A postmortem defense of Jet

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Here's Jet before the crash.
It might not seem like a big deal that much-maligned Australian band Jet announced their "discontinuation as a group" on Tuesday. Most of the people who will read this post had long ago written off Jet as sell-out, half-assed imitators who got lucky once, but we all know deep down that's not true.

You can say what you will about them (and everyone has a passionate opinion about this band one way or the other), but their breakup is more important than it may seem on its surface. Ultimately it may say more about music lovers/critics/bloggers, etc. as a whole than it does about the four men in the band itself.

Jet was one of the first bands of the '00s to get taken in by the fickle hipsters and then get their skulls crushed by that same group for doing what all bands want to do -- and sort of are supposed to do. They became wildly popular. Then, all the critics who hailed them as the second coming of AC/DC turned on them with venom so poisonous it could have wiped out an entire pack of Outback dingoes. It was sort of frightening to watch.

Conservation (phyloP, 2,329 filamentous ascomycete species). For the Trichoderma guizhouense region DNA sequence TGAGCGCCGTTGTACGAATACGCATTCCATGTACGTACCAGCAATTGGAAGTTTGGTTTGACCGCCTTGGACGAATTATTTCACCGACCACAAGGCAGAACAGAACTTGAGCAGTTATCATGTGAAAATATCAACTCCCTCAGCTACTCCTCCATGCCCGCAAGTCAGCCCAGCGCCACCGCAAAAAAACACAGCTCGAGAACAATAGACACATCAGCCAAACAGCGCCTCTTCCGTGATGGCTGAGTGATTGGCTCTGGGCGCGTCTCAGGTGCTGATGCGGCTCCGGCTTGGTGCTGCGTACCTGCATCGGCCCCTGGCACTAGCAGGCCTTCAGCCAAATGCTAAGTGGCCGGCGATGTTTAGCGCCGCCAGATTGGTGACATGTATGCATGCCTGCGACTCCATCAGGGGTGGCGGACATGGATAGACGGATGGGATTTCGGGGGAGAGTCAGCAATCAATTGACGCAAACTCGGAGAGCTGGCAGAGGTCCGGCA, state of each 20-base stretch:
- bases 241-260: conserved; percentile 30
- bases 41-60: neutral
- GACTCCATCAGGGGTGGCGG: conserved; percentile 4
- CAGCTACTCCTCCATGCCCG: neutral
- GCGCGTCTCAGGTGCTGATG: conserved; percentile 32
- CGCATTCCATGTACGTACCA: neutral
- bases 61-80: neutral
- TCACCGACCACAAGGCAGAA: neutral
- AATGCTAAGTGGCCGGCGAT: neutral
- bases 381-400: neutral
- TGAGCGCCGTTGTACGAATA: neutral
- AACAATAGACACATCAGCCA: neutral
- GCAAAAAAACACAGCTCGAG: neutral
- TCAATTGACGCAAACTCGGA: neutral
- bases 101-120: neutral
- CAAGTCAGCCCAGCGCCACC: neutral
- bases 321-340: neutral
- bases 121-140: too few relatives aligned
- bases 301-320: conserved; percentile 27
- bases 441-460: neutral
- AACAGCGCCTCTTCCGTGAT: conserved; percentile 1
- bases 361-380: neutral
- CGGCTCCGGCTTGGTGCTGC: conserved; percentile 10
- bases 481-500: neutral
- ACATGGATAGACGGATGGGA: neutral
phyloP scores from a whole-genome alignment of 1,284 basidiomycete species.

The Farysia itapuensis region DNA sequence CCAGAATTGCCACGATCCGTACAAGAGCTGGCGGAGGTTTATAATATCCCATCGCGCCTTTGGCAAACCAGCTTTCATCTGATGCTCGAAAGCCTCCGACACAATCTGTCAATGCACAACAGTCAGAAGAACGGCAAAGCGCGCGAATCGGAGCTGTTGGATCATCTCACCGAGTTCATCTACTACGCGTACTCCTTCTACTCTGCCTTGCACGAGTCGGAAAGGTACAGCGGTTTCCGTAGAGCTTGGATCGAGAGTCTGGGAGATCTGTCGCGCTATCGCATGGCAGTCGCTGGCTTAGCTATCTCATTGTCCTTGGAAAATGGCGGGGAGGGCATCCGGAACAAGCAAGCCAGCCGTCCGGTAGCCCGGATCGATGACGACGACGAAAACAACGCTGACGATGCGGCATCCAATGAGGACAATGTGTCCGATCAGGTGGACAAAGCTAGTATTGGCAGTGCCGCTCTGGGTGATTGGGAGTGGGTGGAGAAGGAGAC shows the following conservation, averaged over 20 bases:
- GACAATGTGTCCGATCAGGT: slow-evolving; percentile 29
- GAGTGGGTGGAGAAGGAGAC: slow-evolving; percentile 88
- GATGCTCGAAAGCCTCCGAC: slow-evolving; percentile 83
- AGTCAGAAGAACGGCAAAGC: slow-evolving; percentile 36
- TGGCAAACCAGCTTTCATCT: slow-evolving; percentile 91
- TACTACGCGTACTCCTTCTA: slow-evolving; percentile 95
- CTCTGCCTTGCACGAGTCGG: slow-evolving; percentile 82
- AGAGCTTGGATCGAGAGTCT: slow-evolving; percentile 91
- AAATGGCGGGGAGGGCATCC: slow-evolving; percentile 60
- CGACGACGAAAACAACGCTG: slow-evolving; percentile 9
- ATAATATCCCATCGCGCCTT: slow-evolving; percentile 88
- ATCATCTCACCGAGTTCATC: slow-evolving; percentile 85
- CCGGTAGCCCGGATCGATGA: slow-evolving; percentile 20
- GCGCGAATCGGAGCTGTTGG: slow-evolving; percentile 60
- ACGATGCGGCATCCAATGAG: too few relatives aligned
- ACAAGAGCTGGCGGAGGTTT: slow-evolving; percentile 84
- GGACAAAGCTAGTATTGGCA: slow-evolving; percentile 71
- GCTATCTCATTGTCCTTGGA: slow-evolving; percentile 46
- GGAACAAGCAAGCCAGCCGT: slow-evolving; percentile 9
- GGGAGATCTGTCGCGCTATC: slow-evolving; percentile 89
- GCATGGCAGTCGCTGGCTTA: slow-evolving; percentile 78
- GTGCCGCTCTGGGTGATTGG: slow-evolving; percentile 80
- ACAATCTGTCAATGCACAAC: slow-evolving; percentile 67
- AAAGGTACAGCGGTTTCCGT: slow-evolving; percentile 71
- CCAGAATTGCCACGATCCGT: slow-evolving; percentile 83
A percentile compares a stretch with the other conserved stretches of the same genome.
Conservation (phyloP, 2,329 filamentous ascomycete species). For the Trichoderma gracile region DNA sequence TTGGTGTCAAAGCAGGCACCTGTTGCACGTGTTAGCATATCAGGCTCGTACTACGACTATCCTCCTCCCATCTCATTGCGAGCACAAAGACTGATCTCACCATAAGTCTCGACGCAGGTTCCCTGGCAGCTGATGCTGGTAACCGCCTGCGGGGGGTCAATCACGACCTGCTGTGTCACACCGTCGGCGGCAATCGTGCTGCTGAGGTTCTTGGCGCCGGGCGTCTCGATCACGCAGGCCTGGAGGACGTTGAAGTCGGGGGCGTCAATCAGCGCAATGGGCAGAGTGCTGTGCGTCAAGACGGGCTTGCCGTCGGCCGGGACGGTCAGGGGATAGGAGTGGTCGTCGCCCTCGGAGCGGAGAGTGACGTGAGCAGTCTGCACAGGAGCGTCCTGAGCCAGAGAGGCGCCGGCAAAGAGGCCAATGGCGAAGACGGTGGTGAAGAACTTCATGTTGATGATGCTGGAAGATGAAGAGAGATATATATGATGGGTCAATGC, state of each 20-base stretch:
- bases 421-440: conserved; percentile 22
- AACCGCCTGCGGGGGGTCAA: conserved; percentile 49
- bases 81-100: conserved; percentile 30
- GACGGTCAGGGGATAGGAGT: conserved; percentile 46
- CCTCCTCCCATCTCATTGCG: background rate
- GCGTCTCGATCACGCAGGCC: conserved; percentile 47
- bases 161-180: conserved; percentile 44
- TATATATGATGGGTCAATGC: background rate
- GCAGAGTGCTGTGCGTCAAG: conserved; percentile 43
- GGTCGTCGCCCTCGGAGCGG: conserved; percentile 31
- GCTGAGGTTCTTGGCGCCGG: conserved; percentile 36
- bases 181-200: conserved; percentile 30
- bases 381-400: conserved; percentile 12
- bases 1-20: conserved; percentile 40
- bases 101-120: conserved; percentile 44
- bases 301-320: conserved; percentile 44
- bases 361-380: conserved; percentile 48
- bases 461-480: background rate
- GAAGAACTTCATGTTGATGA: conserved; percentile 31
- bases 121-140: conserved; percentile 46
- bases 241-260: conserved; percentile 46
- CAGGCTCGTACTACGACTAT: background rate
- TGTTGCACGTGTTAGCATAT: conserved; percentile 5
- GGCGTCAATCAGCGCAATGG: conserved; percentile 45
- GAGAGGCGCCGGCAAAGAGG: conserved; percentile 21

"Cold Hard Bitch" -- which is four minutes of the best guitar licks Angus Young never played -- suddenly seemed to be everywhere, but not the "everywhere" discerning music fans are comfortable with. Everyone you knew suddenly seemed to own Get Born, and it was fun to play at parties and in the car and, well, anywhere. It showed up in a Budweiser commercial and was featured in the television show Alias.


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